They can be submitted via e-mail to charters@suny.edu

Submit via hard copy and e-mail.

The SUNY charter school proposal is available at the following link:
http://www.newyorkcharters.org/wp-content/uploads/102263_1.pdf

The public comment notice is posted in the July 26 NYS Register at the following link. It begins at the bottom of page 23.
https://docs.dos.ny.gov/info/register/2017/july26/Rule%20Making.pdf

 

 

 

The First Year of Edukention

It was just about a year ago when I decided my 2016 New Year’s resolution would be to start a blog. It was a no-brainer what it would be about-education and teacher education–and edukention seemed to be a pretty honest name for what I planned to do: express my own opinions on whatever aspects of my profession I felt like in the moment.

I began my blog in early January 2016 with the first post about a nasty part of education that has always bothered me. This remained my most-read post until recently. But I followed up quickly with a post about how lucky I was when I first started teaching. (In 1988!)

I kind of lost focus in the middle of the year, but I picked it up again in October 2016. In November, I wrote a post on the futility of grading objectively, which became my most-read post by far. 

It’s been a pleasure to write this blog because it’s helped me clarify some of my own ideas. It’s also helped me better understand a genre I frequently assign my students to compose, and I made some friends (via Twitter and Facebook) along the way. I have no real evidence that my blog has contributed anything to anyone except myself, but some have expressed gratitude for some of the posts, which is truly icing on the cake.

Blog Statistics

One of the things I’ve really enjoyed about blogging is the tracking. I don’t mean any of this to brag (my blog remains an incredibly modest effort), but rather to show how cool a blog can be and what fun it can be to put one’s ideas out there.  Here are some fun stats I’ve gotten from WordPress:

In 2016, my blog got 4733 views from 3478 visitors:

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December was my biggest month for views, after last January. This is due primarily to the one blog post.

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WordPress also logs the countries of your visitors, which is really fun. Most of my views (about 4500) came from the US. But I also received hundreds of views from visitors in over 40 countries. And one of my posts, one on liking my students, was translated into Norwegian and reblogged there!

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My most-read blog post was published on December 8, 2016, and it has received over 1000 views. My second most-read, Tips for Managing the Grading Grind, received less than half that number of views.

Regarding my most-read post, even though I published it on Dec 8, something happened on December 16, as the graph below shows. Someone shared it somewhere, where a bunch of people read it at once.

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Another thing WordPress does that is pretty cool is track shares of the post on Facebook, LinkedIn, and some other sources.  Here is the tracking for that popular post:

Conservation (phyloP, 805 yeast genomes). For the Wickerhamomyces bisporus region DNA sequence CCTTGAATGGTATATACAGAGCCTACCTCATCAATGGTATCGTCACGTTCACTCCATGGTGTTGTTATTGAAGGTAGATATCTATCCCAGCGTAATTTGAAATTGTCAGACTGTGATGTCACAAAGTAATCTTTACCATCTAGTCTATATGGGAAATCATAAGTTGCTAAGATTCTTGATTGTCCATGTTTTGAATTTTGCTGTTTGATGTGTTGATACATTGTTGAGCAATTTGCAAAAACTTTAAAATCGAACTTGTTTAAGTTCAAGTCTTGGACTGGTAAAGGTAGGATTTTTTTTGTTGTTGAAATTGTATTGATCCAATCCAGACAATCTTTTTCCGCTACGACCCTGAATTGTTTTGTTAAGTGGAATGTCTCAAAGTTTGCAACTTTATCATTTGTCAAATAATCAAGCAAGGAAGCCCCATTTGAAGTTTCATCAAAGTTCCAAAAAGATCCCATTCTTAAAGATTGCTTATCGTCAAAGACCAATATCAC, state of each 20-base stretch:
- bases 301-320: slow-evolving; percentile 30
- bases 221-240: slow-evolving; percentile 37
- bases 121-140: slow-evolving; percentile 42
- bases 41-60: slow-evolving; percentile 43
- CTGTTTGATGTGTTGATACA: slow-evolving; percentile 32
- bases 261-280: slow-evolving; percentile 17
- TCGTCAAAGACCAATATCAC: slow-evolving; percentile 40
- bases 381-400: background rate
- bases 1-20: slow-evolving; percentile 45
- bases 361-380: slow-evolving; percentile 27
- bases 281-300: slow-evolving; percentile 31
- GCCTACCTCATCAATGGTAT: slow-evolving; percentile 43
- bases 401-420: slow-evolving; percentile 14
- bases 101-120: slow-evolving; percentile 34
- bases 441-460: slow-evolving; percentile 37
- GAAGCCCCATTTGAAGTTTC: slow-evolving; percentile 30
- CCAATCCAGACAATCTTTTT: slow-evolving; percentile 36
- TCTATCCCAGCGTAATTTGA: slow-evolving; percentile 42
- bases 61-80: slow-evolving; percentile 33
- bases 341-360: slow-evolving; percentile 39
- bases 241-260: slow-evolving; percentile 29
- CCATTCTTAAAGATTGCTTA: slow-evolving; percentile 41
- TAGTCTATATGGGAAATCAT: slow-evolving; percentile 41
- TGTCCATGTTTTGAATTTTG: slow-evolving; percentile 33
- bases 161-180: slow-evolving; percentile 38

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That’s a lot of shares (for me) on Facebook. My closest to that for Managing the Grading Grind is only 65.

Final Thoughts and Looking Forward to a New Year

I have enjoyed my blogging, and I have every intention of continuing it in 2017. I think it’s going to be quite a year for educators, and I am certainly going to want a platform to express my views and try to keep some clarity. 

I think blogging is fun and valuable. I will continue to encourage (obligate) my students to blog. I think a free exchange of ideas is important. I will try to read more blogs, too, and to comment on more of them. I will also continue to participate in professional discussion on Twitter. I’m not ready to dive into Pinterest or Snapchat, and LinkedIn is still primarily a place for resumes for me. 

If you’re following my blog, reading it now or then, or sharing it with others: Thank you!

Happy New Year, and good luck to all of us in 2017.

Sincerely, Ken

 

 

To Ed Policy-Makers: Take the Danza Challenge

Since before the Common Core State Standards were just a flicker in David Coleman’s eyes, education reformers with no experience as public school teachers have been trying–within increasing success–to impose their ideas onto public schools.

Many working educators, particularly teachers who work constantly with students, wonder how those without any experience doing the job could possibly do a good job of creating 3D man near red question markcurriculum or education policy. Think about it: all military leaders have been through basic training; all union leaders have been “on the line;” all bishops have been priests; all principals have been teachers. There’s a symmetry of experience here that makes sense.

Elected officials are not expected to be experts in everything; but, they are expected to surround themselves with experts who will lead efforts in their areas of expertise and advise the elected official on the matter. But on education for too many years and under democratic and republican administrations, education leadership (especially education reform) has lacked any genuine expertise.

An Unlikely Model: Tony Danza

A few years ago I was given the opportunity to meet with Tony Danza who had recently published a book about his year-long experience teaching in a high-needs district in Philadelphia. The meeting never happened, as the actor had a fall on his roller-blades a few days before and wound up in the hospital. But the meeting gave me the impetus todanza-book read his book, which I confess is not something I’d have probably done otherwise. (There was also a television show, which received some very harsh criticism, and some criticism that praised his efforts, even though they failed to make good TV or to show good teaching.) I thought he book, however, was actually a very thoughtful and endearing read–and I’m not the only one.